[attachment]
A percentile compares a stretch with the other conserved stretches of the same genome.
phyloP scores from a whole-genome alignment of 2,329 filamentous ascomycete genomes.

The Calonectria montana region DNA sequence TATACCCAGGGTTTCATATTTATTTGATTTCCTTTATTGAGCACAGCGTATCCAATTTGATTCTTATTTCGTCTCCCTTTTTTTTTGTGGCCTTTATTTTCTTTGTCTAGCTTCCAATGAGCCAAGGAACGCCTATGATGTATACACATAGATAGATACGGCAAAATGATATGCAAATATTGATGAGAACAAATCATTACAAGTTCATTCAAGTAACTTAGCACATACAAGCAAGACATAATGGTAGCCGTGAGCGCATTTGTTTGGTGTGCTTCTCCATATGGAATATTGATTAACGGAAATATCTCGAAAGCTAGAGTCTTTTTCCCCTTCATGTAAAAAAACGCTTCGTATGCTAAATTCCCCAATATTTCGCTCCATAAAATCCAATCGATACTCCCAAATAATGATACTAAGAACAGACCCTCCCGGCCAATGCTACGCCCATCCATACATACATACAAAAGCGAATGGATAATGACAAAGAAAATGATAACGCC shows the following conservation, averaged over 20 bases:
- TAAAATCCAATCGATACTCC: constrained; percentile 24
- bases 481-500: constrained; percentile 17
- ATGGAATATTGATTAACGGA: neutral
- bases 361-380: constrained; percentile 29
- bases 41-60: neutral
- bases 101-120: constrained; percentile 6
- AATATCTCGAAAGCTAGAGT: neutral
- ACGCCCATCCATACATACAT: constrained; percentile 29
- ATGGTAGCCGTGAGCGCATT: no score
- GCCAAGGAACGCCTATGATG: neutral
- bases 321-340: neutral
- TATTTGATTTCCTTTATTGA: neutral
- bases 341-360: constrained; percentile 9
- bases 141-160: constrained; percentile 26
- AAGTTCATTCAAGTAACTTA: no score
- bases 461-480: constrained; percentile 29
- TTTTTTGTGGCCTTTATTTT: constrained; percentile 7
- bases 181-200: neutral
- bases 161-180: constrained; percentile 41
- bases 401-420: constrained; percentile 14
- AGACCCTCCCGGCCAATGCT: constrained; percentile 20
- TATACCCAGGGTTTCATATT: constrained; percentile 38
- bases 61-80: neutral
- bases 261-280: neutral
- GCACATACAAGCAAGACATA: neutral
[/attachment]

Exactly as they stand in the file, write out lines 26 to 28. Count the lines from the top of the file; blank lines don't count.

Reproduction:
- bases 61-80: neutral
- bases 261-280: neutral
- GCACATACAAGCAAGACATA: neutral